05 May 2010

Old Lutheran Quote of the Day

The absence of original sin in Him is to be explained, not so much by a special sanctification of the nature in Mary, as by the fact that the personality in Christ is supplied by the divine and not by the human nature. The Holy One was the Son of God inhabiting a nature which personally united to Himself could not be other than holy. -- H.E. Jacobs, Elements of Religion, p. 94.


Mike Bryant said...

I always thought it was because of the absence of the man's seed? I base this on "through one man sin entered".

Anastasia Theodoridis said...

The absence of man's seed is relevant only if one believes Mary's nature, and hers alone, was sanctified. Of course there are all sorts of problems with that view.

But also, we can't (per Chalcedon) compartmentalize the Divine and Human Natures in Christ this way, to say one and not the other supplies His Personality. Rather, in Him, human nature becomes holy by its union with the Divine, and then both together "supply" His "Personality".

William Weedon said...


Certainly the miraculous manner of the taking of the human flesh from the Virgin has a part; but Jacobs rightly points, I believe, to the Divine Person who assumes that flesh as the foundation of His being without original sin - there can be no sin in Him.


I think Jacobs is pointing to the fact that the Person of the God-Man is the Person of the Divine Son, albeit in human flesh and blood. Since all human "personhood" ultimately derives from Him in whose image we are made, this is no diminishment of His very real humanity.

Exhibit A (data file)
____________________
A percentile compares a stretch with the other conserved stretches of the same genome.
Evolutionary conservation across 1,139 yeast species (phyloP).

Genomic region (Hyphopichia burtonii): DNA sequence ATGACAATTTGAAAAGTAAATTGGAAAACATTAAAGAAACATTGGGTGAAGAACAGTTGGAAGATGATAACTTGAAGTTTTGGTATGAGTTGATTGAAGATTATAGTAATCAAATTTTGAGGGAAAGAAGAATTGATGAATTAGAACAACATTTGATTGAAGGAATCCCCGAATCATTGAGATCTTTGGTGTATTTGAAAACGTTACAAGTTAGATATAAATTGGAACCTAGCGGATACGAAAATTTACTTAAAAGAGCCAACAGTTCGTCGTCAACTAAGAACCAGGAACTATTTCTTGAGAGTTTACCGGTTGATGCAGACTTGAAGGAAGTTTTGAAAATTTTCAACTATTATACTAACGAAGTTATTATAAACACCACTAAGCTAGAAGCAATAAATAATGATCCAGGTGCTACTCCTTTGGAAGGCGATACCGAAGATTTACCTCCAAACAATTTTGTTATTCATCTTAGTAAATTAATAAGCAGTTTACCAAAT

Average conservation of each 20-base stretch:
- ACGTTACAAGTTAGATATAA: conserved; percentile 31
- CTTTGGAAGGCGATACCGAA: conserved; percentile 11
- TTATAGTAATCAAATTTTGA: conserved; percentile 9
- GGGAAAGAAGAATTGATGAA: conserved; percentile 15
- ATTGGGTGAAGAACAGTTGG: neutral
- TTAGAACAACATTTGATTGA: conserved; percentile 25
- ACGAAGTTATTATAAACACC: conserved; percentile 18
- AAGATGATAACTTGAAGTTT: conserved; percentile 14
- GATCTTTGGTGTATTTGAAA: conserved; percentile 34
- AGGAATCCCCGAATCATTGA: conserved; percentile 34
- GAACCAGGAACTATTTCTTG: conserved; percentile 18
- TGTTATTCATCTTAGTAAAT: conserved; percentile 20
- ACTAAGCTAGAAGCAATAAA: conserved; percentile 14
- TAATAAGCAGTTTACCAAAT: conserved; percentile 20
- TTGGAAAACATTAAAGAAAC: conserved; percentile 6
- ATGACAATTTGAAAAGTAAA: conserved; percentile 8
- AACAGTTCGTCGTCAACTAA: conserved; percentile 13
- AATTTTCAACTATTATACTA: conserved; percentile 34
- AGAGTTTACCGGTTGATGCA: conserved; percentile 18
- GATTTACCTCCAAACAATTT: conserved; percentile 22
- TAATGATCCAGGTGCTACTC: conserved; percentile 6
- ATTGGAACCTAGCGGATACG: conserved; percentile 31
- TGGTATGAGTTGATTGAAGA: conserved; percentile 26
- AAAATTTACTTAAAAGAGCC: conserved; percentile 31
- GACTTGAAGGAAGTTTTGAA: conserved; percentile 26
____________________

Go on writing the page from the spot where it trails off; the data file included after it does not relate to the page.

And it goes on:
Mike Bryant said...

Pr. Weedon,

Generally, I would be inclined to affirm that as the deity assumed flesh, the flesh assumed would be sanctified, not be means of Mary's sanctification, but rather by means of the divine nature. I'm just not aware of a direct scriptural reference this view, but I do not disagree with it, at least not entirely. Perhaps I mean to say that it is not entirely complete.

That said, I am not as focused on His assumption of flesh from Mary as much as I am focused on his assumption of flesh apart from any male. Of course, I think, this nicely fulfills the promise that Eve's seed will crush the head of the serpent. I think it is a curious, and perhaps important, point that God did not promise to perform his work through Adam's seed.

I'm still of the mind that it is through the seed of man that original sin is passed from generation to generation as we propagate according to kind (fallen). Although, I have to admit, I don't have any more direct scriptural references than Jacobs does.

I'm hung up here on seed - and that the seed of man is quite unique to the seed of woman. Maybe I'm all wet?

William Weedon said...


Oh, no. Not wet. Jacobs wouldn't deny the importance of the lack of male seed; he just says it is not the primary source of the sinlessness of the God-man.

Mike Bryant said...

I can always tolerate another's alternate emphasis - so long as in the end I'm still right ;)